Di-rect show in big-screen cinema moves 14,000 tickets
Dutch rock band Di-rect sold more than 14,000 tickets for their latest concert live stream, held at the Omniversum cinema in the Hague last Friday (5 March).
The show, the band’s sixth in the last 12 months, saw Di-rect perform in front of Omniversum’s giant, Imax-style domed screen – which at 840m² is 4,500 times larger than a home television, and wraps halfway around the audience – against the backdrop of immersive light show created by projection-mapping company Mr Beam.
Like previous Di-Rect live streams, tickets for the Omniversum event were sold by GUTS Tickets on a pay-what-you-choose model.
“A band in great shape, a high-quality livestream from a unique location, and the ‘pay-what-you-like’ ticketing defines its success”
“It’s great to see so much enthusiasm for Di-rect’s livestream concerts,” says promoter Agents After All in a statement. “Even though it was their sixth live stream in a year, it was their best sold one to date. The combination of a band in great shape, a high-quality livestream from a unique location, and the ‘pay-what-you-like’ ticketing with GUTS ticketing defines its success, we believe.
“A great compliment to everyone involved and we look forward to the next event on 1 May with the Hague Philharmonic Orchestra.”
Tickets for Di-rect’s seventh live stream, from AFAS Circus Theatre in the Hague, are on sale now via the band’s website. Pay-what-you-like pricing starts from a minimum of €2.
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10,000 fans buy tickets for virtual Di-rect show
Nearly 10,000 people tuned into a ticketed livestream performance by the popular Dutch band Di-rect in the Hague on Saturday.
The veteran rock act played to an empty Royal Theatre (Koninklijke Schouwburg), a 680-seat venue in the centre of the Netherlands’ legislative capital, on 6 June, after having sold tickets for the concert on a pay-what-you-want basis.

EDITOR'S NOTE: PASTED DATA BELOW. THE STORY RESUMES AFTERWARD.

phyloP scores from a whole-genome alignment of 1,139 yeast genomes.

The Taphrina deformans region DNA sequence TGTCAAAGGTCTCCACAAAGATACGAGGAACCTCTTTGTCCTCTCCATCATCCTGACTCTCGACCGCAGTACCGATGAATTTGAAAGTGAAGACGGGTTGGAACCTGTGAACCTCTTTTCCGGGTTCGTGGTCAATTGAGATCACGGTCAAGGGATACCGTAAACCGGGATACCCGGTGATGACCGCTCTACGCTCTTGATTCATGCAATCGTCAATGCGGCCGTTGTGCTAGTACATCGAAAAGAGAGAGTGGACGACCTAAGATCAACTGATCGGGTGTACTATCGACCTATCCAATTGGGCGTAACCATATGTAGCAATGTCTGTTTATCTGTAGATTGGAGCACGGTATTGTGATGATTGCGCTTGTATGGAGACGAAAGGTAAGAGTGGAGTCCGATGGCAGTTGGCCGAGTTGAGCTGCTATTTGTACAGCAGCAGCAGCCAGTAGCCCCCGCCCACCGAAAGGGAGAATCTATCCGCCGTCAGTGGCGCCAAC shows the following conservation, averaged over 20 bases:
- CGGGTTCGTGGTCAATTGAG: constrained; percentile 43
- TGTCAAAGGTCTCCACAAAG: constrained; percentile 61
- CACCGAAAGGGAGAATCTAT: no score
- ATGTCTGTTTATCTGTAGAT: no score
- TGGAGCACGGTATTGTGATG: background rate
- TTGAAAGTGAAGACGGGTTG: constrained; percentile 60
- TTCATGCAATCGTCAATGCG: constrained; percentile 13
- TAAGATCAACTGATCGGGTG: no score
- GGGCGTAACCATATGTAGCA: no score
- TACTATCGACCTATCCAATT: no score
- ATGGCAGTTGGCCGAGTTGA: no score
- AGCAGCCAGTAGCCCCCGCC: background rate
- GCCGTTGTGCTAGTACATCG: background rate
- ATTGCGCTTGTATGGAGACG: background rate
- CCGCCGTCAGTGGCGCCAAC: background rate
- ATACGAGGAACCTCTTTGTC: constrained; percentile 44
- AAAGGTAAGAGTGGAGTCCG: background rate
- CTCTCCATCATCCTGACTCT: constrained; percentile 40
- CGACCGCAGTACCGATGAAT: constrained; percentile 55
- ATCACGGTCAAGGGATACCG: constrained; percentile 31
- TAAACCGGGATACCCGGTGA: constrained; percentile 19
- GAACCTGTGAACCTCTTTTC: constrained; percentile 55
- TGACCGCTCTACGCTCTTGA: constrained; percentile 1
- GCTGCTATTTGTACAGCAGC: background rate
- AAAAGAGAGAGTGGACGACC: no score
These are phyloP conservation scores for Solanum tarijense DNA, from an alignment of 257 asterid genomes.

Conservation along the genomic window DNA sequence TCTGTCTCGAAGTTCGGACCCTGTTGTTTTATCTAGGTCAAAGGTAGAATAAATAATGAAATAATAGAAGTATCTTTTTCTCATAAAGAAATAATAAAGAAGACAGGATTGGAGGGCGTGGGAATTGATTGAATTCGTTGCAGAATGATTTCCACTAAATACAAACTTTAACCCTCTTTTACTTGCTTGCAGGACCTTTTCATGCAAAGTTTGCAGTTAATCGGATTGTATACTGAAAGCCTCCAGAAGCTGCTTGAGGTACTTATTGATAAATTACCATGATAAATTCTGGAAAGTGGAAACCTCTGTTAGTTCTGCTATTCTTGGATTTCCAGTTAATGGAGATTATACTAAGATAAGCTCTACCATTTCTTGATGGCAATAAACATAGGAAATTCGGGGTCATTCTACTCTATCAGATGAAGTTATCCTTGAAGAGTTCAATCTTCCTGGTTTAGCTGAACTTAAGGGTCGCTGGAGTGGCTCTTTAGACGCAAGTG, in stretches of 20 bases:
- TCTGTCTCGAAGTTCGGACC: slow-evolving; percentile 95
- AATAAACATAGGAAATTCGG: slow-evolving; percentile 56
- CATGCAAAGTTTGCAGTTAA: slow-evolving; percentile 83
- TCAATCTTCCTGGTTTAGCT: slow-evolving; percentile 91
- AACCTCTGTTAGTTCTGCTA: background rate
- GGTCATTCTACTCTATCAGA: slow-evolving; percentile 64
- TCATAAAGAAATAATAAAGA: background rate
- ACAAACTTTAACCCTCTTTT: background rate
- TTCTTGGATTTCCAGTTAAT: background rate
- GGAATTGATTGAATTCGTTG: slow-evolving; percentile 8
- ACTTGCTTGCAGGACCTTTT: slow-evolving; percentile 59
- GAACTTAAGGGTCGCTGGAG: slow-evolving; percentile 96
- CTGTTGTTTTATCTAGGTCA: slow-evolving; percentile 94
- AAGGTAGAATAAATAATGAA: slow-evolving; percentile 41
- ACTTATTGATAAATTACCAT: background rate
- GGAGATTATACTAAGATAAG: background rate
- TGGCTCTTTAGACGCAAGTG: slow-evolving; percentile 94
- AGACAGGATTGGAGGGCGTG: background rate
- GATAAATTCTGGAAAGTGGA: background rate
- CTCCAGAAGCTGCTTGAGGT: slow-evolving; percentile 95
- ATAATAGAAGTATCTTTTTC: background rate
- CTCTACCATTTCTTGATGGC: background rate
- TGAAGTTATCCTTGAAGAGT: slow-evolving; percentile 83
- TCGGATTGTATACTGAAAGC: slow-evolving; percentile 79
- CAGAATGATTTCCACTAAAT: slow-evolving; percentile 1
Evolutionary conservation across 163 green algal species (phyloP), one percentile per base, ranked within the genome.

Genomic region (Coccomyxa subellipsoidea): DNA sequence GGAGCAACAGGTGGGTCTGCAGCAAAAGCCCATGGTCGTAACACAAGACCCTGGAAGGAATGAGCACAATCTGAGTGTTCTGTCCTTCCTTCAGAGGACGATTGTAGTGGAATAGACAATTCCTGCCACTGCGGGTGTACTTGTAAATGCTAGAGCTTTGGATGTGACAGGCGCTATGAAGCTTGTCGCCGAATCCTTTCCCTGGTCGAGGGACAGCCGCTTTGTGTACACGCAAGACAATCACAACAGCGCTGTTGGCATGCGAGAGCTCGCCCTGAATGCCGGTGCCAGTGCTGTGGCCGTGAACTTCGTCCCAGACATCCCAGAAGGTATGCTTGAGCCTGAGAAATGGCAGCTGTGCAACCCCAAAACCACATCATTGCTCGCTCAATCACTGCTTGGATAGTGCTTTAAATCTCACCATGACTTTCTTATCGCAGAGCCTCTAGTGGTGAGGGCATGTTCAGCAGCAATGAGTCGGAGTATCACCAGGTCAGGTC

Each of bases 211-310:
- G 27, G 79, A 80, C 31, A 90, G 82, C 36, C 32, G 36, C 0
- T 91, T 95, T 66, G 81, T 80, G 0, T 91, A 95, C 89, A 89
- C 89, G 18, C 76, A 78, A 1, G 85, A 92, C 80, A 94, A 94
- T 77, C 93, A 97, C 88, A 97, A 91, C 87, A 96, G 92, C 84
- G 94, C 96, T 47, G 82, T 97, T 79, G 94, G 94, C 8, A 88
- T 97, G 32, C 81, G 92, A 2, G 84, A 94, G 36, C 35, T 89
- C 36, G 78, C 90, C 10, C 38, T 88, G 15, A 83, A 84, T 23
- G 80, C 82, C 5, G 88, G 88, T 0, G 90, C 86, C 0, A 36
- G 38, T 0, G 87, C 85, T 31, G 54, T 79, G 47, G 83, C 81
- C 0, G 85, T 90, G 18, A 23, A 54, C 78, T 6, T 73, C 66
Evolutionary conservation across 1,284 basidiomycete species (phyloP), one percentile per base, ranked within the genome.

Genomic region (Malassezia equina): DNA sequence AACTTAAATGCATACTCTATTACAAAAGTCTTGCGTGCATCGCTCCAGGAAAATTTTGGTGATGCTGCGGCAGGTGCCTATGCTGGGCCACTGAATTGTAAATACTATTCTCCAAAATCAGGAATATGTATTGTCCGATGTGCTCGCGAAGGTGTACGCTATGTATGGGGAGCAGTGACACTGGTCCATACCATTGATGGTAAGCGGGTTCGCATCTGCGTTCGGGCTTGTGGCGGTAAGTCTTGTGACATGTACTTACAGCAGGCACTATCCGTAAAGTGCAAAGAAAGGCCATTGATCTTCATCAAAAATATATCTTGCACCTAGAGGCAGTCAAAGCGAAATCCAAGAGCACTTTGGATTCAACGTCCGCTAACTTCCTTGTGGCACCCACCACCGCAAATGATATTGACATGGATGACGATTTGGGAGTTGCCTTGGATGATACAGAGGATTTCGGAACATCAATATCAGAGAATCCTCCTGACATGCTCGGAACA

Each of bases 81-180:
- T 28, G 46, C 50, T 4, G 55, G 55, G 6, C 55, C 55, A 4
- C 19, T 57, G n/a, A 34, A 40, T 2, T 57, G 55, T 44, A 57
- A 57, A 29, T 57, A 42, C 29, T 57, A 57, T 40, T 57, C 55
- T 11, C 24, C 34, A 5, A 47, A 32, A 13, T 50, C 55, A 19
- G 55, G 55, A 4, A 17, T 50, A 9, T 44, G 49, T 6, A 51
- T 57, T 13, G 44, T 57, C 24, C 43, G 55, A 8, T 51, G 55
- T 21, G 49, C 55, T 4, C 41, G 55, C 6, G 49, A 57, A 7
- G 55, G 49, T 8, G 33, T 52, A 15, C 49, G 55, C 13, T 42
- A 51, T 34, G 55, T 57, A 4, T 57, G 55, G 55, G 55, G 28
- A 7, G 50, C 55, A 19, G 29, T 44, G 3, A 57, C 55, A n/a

With ticket sales of just shy of 10,000, the band – who were originally scheduled to play 20 festival shows this summer – played to a virtual crowd of around 15 times the Royal Theatre’s in-person capacity, according to ticket seller GUTS Tickets.
In addition to storing the tickets for the show, GUTS’s smartphone-based ticket wallet served as a chat room for fans to interact during the performance. (“By far my most special concert ever,” read one typical comment. “Dancing by myself in my sweatpants with a beer in my hand!”)
“We believe that in the future every performance will be livestreamed”
Tom Roetgering, CCO of GUTS Tickets, says the success of the event proves paid-for live streams are here to stay.
“We believe that in the future every performance will be livestreamed,” he says. “Not only does it add a source of revenue for the artist, but it also helps build a valuable and lasting connection to their fanbase. We are glad our system can make some significant contributions to this process.”
Other recent ticketed livestreamed successes include Laura Marling, who played the Union Chapel in Islington, London, also on Saturday, and Lewis Capaldi, who reportedly generated “arena-level”, though unspecified, ticket sales for his show at his parents’ house. K-pop band SuperM, meanwhile, sold a reported 75,000 tickets for their first Beyond Live show in April.
Following the success of the Royal Theatre concert, Di-rect announced another livestreamed performance, on Scheveningen beach, near the Hague, again ticketed by GUTS.